Among the museum’s highlights is its collection of archaeological artefacts, notably the Gold of Ancestors: Pre-Colonial Treasures in the Philippines, which serve as a testament to the Filipinos’ rich ancestry and inherent craftsmanship. An impressive selection of trade ceramics from Southeast Asia and China from the Roberto T. Villanueva collection are also on display in the exhibition A Millennium of Contact, signifying the history of the country’s flourishing economic relationship with its neighbours. The museum also has on exhibition The Philippine Diorama Experience, visually narrating the many milestones of Philippine history through 60 handcrafted dioramas, some of which are featured in the international Google Art Project.

Since 2013, Ayala Museum is now also the home of the Filipinas Heritage Library. A modern library that provides access to primary sources—rare books, photographs, recordings, and more—in both physical and digital formats, as well as access to over a thousand contemporary titles on Philippine arts, culture and history.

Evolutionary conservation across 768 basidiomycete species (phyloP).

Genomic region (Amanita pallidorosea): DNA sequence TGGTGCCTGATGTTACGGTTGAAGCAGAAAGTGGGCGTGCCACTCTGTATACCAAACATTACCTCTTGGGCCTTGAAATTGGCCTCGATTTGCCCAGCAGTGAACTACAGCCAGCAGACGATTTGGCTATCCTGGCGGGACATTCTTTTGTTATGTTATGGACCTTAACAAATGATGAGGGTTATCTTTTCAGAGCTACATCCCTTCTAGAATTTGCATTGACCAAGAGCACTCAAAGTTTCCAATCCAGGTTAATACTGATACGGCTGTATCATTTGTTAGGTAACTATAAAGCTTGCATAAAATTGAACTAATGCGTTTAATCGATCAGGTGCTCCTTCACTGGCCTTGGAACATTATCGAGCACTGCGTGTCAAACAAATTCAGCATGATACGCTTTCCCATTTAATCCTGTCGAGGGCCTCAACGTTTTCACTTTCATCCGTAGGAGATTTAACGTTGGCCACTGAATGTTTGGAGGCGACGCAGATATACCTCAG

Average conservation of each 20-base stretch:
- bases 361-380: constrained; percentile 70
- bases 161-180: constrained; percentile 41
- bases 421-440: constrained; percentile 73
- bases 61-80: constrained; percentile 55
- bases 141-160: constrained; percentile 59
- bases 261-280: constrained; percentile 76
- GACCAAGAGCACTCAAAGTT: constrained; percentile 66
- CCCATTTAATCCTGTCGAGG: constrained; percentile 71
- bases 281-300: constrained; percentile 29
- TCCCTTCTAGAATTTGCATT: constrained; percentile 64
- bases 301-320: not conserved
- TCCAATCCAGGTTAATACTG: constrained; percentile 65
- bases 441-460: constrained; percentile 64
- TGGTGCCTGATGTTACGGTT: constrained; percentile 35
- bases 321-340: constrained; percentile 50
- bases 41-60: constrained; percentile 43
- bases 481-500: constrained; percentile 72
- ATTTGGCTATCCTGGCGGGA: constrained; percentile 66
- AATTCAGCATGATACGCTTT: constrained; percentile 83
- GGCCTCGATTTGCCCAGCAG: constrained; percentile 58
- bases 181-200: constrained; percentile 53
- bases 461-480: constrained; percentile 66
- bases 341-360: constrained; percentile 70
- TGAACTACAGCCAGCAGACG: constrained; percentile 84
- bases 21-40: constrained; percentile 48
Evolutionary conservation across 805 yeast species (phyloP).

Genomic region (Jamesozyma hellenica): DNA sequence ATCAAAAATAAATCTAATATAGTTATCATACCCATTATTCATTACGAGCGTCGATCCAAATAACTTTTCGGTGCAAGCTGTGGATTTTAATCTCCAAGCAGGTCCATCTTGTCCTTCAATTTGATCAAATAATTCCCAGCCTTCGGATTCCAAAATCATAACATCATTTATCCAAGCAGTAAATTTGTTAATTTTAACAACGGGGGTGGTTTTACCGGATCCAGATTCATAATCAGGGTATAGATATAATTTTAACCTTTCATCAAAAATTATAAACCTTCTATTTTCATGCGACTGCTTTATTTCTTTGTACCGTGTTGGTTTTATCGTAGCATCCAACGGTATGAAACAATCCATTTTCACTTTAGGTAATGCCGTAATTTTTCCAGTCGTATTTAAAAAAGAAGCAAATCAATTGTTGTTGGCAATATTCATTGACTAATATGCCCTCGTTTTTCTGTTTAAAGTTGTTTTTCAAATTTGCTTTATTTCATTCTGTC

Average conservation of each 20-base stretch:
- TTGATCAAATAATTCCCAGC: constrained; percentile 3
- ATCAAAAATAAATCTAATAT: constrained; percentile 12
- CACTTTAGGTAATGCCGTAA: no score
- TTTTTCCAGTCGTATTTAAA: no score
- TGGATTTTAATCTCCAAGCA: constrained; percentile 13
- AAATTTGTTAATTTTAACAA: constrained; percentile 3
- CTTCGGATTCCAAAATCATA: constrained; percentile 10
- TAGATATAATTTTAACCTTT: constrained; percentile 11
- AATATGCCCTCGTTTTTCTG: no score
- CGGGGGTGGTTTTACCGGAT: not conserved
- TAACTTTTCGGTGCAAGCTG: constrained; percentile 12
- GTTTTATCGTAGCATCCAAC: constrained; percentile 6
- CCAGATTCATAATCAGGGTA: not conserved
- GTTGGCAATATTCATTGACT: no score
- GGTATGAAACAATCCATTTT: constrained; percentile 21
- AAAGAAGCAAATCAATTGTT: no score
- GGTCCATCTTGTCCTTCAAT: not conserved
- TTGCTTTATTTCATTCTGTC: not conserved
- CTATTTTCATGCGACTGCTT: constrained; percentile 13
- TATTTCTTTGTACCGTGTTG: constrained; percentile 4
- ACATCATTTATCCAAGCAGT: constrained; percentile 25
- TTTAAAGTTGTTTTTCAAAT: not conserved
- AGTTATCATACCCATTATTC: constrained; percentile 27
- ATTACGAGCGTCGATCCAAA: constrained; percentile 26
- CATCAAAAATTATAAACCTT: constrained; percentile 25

It was here that I learnt about the common historical ancestry that a huge part of South East Asia shares: the Hindustani/Malayalam culture and background, which extends from the Indian subcontinent all the way to the south, encompassing the Malay archipelagos, made up of the Philippines, Malaya peninsula and Indonesia.
Facade of the Ayala Museum (left) and Chilling out at the Museum Cafe (right)

Day 4 – Typhoon and the Manila American Cemetery and Memorial.

Coffee! (left) and they still use the 'Sesame Street American Mailboxes (right)!
So, a typhoon is really just…
light drizzles?
When I was leaving for the Philippines, there were plenty of warnings for the impending strike of Hagupit on Friday… which was then re-forecasted for Saturday, then Monday.

The wetness did arrive on Monday. But if I hadn’t known better, I’d have thought ‘typhoon’ really is a synonym for ‘light drizzle’, because that was all I encountered in Makati. In any case, I was able to grab my morning joe from the (not-so-)nearby Starbucks before heading off to the Manila American Cemetery and Memorial.